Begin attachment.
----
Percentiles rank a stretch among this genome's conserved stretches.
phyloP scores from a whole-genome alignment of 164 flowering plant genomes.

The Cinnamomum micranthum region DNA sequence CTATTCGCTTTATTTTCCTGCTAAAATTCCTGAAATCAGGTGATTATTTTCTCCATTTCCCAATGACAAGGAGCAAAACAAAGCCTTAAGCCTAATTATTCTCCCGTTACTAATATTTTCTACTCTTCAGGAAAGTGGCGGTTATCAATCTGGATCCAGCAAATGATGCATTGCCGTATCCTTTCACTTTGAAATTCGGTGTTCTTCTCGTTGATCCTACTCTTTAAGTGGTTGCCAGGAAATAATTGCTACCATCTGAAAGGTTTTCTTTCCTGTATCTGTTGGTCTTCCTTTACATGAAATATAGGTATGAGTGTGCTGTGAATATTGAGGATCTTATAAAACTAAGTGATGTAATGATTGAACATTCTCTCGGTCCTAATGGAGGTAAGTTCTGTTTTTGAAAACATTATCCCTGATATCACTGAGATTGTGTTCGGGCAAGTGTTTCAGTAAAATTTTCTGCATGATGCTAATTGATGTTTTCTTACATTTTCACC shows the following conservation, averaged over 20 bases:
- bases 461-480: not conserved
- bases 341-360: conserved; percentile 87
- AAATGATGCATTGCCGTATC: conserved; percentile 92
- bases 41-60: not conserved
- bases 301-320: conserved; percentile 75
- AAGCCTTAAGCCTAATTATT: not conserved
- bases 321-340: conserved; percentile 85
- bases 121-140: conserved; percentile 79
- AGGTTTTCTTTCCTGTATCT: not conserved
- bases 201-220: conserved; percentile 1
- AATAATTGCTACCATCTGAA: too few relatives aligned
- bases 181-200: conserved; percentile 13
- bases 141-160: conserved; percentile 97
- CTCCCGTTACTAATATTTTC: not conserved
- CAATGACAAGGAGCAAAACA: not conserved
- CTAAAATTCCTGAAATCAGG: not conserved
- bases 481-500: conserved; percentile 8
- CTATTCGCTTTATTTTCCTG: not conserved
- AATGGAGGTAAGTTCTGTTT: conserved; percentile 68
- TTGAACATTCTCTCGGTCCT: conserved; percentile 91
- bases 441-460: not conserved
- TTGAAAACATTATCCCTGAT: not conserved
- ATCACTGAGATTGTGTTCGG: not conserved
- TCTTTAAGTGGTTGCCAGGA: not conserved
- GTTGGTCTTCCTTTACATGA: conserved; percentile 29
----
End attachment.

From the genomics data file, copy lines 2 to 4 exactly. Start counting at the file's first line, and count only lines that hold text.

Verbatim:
phyloP scores from a whole-genome alignment of 164 flowering plant genomes.

The Cinnamomum micranthum region DNA sequence CTATTCGCTTTATTTTCCTGCTAAAATTCCTGAAATCAGGTGATTATTTTCTCCATTTCCCAATGACAAGGAGCAAAACAAAGCCTTAAGCCTAATTATTCTCCCGTTACTAATATTTTCTACTCTTCAGGAAAGTGGCGGTTATCAATCTGGATCCAGCAAATGATGCATTGCCGTATCCTTTCACTTTGAAATTCGGTGTTCTTCTCGTTGATCCTACTCTTTAAGTGGTTGCCAGGAAATAATTGCTACCATCTGAAAGGTTTTCTTTCCTGTATCTGTTGGTCTTCCTTTACATGAAATATAGGTATGAGTGTGCTGTGAATATTGAGGATCTTATAAAACTAAGTGATGTAATGATTGAACATTCTCTCGGTCCTAATGGAGGTAAGTTCTGTTTTTGAAAACATTATCCCTGATATCACTGAGATTGTGTTCGGGCAAGTGTTTCAGTAAAATTTTCTGCATGATGCTAATTGATGTTTTCTTACATTTTCACC shows the following conservation, averaged over 20 bases:
- bases 461-480: not conserved